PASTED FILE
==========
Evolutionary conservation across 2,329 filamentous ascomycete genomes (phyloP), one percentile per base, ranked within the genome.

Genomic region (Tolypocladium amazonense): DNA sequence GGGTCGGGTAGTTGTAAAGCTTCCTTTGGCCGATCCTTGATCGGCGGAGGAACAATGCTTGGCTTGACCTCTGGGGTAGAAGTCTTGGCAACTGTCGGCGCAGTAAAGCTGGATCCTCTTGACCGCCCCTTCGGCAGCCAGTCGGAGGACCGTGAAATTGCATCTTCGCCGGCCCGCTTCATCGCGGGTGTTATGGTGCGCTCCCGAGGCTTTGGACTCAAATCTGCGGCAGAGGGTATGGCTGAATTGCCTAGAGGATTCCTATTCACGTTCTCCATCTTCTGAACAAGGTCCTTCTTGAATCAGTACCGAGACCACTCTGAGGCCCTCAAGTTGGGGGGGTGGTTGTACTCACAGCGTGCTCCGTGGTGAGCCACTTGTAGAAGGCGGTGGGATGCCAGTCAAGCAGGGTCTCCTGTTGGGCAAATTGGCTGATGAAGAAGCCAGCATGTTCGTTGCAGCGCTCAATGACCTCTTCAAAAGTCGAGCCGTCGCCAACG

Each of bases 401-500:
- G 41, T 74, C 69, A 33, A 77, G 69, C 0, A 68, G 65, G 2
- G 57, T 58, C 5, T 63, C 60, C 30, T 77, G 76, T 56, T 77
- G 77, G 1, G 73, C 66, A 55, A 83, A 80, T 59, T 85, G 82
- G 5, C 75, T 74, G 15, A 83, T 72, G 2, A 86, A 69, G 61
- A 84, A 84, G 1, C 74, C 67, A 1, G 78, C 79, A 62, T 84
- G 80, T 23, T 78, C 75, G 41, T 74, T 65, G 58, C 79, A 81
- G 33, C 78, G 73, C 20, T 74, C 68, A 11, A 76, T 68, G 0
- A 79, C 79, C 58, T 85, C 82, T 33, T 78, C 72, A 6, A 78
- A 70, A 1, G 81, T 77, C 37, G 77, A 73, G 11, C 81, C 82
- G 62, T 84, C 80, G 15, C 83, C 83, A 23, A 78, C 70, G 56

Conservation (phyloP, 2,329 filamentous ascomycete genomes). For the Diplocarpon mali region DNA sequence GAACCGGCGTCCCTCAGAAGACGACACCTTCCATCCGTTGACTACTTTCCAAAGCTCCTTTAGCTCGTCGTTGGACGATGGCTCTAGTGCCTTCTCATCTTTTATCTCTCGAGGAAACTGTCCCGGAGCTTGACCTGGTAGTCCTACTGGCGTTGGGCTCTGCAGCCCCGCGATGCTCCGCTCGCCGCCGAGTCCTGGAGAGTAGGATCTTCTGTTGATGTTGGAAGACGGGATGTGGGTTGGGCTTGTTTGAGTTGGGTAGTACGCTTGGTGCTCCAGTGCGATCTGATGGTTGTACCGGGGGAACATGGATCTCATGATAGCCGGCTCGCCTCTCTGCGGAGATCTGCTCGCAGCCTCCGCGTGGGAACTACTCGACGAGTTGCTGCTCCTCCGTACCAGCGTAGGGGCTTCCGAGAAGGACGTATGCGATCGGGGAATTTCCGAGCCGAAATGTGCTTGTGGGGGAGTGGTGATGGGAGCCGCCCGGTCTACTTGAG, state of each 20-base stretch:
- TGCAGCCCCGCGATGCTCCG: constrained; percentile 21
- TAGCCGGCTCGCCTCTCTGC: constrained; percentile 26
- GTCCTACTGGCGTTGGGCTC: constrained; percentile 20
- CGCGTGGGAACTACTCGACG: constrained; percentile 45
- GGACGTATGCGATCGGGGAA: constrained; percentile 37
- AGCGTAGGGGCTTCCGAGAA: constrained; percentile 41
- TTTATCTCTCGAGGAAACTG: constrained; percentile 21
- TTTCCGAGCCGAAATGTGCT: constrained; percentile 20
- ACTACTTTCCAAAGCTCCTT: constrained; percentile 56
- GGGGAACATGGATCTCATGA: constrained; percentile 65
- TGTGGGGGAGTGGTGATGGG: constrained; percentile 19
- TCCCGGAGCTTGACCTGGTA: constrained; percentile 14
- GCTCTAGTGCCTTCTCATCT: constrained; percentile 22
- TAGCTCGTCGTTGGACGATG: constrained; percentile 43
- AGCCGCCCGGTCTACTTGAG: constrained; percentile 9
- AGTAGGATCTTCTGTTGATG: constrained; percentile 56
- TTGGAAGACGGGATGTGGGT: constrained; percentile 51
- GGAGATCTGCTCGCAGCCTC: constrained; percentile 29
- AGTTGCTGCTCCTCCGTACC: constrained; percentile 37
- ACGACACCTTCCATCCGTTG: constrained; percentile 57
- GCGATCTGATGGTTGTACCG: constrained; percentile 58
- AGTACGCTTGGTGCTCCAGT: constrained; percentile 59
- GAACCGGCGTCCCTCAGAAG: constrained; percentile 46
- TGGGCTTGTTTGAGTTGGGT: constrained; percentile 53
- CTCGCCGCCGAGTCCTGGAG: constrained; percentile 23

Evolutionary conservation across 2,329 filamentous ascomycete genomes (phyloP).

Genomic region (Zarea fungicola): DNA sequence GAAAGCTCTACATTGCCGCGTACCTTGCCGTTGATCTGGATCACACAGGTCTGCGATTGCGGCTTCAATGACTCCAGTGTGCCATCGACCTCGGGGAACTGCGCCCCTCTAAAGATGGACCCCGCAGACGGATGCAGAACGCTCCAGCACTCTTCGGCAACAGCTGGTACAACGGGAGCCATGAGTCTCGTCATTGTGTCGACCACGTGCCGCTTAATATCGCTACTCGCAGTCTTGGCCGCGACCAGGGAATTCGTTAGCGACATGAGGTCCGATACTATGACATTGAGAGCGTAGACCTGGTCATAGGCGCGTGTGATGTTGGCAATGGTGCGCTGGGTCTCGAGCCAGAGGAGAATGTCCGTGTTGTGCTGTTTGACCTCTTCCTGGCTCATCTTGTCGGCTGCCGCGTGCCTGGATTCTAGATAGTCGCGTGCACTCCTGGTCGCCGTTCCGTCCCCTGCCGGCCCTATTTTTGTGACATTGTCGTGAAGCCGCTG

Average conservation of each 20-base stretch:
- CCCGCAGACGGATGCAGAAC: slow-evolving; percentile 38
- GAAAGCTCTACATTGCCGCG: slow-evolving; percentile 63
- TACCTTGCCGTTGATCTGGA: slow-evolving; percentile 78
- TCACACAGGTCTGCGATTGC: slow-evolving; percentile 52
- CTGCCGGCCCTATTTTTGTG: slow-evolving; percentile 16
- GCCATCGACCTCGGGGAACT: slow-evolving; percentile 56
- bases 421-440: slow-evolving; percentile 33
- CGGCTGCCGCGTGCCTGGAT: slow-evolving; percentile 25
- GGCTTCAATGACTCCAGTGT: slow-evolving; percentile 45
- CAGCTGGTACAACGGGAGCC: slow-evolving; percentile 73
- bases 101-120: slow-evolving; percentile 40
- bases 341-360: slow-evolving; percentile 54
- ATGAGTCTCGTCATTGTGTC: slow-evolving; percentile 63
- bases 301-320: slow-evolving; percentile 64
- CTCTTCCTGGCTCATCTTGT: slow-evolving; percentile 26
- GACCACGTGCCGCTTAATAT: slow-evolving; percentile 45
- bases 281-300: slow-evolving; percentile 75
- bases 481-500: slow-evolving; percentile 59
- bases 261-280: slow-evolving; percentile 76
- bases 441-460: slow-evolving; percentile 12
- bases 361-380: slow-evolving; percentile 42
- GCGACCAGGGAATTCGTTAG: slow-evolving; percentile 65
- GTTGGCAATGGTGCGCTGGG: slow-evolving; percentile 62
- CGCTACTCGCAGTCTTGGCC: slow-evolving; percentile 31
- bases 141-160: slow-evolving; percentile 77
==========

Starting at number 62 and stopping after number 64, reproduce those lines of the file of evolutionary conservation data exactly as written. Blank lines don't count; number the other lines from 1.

- bases 441-460: slow-evolving; percentile 12
- bases 361-380: slow-evolving; percentile 42
- GCGACCAGGGAATTCGTTAG: slow-evolving; percentile 65